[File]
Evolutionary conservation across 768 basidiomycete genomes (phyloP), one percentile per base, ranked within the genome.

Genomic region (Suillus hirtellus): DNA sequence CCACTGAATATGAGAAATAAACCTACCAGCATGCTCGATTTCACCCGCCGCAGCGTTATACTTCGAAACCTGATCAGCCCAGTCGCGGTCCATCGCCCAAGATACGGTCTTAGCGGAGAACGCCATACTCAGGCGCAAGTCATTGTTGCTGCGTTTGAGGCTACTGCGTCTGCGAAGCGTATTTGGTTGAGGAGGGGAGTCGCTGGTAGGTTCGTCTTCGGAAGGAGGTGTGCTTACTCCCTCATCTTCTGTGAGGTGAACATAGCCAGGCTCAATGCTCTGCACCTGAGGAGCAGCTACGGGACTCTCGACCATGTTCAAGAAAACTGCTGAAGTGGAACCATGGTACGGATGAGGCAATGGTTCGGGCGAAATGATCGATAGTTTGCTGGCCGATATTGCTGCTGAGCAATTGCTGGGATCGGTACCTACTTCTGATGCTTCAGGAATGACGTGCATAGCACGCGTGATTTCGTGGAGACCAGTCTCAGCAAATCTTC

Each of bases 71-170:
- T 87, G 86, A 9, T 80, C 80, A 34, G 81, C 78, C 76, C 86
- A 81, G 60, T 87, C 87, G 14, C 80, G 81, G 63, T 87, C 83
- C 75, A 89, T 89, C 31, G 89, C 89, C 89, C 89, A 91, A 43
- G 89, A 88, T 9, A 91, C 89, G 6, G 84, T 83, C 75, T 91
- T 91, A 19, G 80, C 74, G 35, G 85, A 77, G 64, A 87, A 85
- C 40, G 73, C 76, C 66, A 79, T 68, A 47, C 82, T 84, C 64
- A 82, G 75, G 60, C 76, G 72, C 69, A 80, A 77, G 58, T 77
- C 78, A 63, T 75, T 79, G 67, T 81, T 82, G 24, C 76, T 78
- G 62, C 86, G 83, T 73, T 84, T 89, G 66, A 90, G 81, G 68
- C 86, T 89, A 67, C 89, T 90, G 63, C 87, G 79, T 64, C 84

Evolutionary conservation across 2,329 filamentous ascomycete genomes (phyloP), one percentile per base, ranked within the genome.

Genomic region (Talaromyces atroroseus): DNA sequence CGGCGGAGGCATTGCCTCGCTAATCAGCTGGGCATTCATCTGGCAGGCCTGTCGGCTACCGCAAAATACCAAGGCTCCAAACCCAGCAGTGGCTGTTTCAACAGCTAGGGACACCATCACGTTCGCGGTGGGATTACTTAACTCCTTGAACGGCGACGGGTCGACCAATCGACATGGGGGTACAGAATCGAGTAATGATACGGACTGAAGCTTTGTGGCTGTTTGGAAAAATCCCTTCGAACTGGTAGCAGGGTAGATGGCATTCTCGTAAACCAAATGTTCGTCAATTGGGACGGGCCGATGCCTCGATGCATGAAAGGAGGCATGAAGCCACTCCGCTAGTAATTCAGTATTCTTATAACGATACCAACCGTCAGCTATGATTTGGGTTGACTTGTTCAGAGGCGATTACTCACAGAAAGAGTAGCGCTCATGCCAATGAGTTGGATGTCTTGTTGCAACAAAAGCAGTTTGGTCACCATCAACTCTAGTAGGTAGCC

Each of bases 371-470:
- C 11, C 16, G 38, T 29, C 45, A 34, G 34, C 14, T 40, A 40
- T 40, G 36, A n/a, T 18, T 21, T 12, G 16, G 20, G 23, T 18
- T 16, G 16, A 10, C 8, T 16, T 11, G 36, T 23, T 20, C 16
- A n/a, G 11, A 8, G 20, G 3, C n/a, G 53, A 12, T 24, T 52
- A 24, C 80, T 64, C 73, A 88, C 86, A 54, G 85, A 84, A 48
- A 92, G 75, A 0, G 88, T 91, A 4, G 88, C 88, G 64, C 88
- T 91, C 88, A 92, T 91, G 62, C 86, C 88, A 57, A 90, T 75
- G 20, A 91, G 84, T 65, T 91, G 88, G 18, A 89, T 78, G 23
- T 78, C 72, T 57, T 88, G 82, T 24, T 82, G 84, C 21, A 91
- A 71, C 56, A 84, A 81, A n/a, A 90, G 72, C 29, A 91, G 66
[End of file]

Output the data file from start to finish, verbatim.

Evolutionary conservation across 768 basidiomycete genomes (phyloP), one percentile per base, ranked within the genome.

Genomic region (Suillus hirtellus): DNA sequence CCACTGAATATGAGAAATAAACCTACCAGCATGCTCGATTTCACCCGCCGCAGCGTTATACTTCGAAACCTGATCAGCCCAGTCGCGGTCCATCGCCCAAGATACGGTCTTAGCGGAGAACGCCATACTCAGGCGCAAGTCATTGTTGCTGCGTTTGAGGCTACTGCGTCTGCGAAGCGTATTTGGTTGAGGAGGGGAGTCGCTGGTAGGTTCGTCTTCGGAAGGAGGTGTGCTTACTCCCTCATCTTCTGTGAGGTGAACATAGCCAGGCTCAATGCTCTGCACCTGAGGAGCAGCTACGGGACTCTCGACCATGTTCAAGAAAACTGCTGAAGTGGAACCATGGTACGGATGAGGCAATGGTTCGGGCGAAATGATCGATAGTTTGCTGGCCGATATTGCTGCTGAGCAATTGCTGGGATCGGTACCTACTTCTGATGCTTCAGGAATGACGTGCATAGCACGCGTGATTTCGTGGAGACCAGTCTCAGCAAATCTTC

Each of bases 71-170:
- T 87, G 86, A 9, T 80, C 80, A 34, G 81, C 78, C 76, C 86
- A 81, G 60, T 87, C 87, G 14, C 80, G 81, G 63, T 87, C 83
- C 75, A 89, T 89, C 31, G 89, C 89, C 89, C 89, A 91, A 43
- G 89, A 88, T 9, A 91, C 89, G 6, G 84, T 83, C 75, T 91
- T 91, A 19, G 80, C 74, G 35, G 85, A 77, G 64, A 87, A 85
- C 40, G 73, C 76, C 66, A 79, T 68, A 47, C 82, T 84, C 64
- A 82, G 75, G 60, C 76, G 72, C 69, A 80, A 77, G 58, T 77
- C 78, A 63, T 75, T 79, G 67, T 81, T 82, G 24, C 76, T 78
- G 62, C 86, G 83, T 73, T 84, T 89, G 66, A 90, G 81, G 68
- C 86, T 89, A 67, C 89, T 90, G 63, C 87, G 79, T 64, C 84

Evolutionary conservation across 2,329 filamentous ascomycete genomes (phyloP), one percentile per base, ranked within the genome.

Genomic region (Talaromyces atroroseus): DNA sequence CGGCGGAGGCATTGCCTCGCTAATCAGCTGGGCATTCATCTGGCAGGCCTGTCGGCTACCGCAAAATACCAAGGCTCCAAACCCAGCAGTGGCTGTTTCAACAGCTAGGGACACCATCACGTTCGCGGTGGGATTACTTAACTCCTTGAACGGCGACGGGTCGACCAATCGACATGGGGGTACAGAATCGAGTAATGATACGGACTGAAGCTTTGTGGCTGTTTGGAAAAATCCCTTCGAACTGGTAGCAGGGTAGATGGCATTCTCGTAAACCAAATGTTCGTCAATTGGGACGGGCCGATGCCTCGATGCATGAAAGGAGGCATGAAGCCACTCCGCTAGTAATTCAGTATTCTTATAACGATACCAACCGTCAGCTATGATTTGGGTTGACTTGTTCAGAGGCGATTACTCACAGAAAGAGTAGCGCTCATGCCAATGAGTTGGATGTCTTGTTGCAACAAAAGCAGTTTGGTCACCATCAACTCTAGTAGGTAGCC

Each of bases 371-470:
- C 11, C 16, G 38, T 29, C 45, A 34, G 34, C 14, T 40, A 40
- T 40, G 36, A n/a, T 18, T 21, T 12, G 16, G 20, G 23, T 18
- T 16, G 16, A 10, C 8, T 16, T 11, G 36, T 23, T 20, C 16
- A n/a, G 11, A 8, G 20, G 3, C n/a, G 53, A 12, T 24, T 52
- A 24, C 80, T 64, C 73, A 88, C 86, A 54, G 85, A 84, A 48
- A 92, G 75, A 0, G 88, T 91, A 4, G 88, C 88, G 64, C 88
- T 91, C 88, A 92, T 91, G 62, C 86, C 88, A 57, A 90, T 75
- G 20, A 91, G 84, T 65, T 91, G 88, G 18, A 89, T 78, G 23
- T 78, C 72, T 57, T 88, G 82, T 24, T 82, G 84, C 21, A 91
- A 71, C 56, A 84, A 81, A n/a, A 90, G 72, C 29, A 91, G 66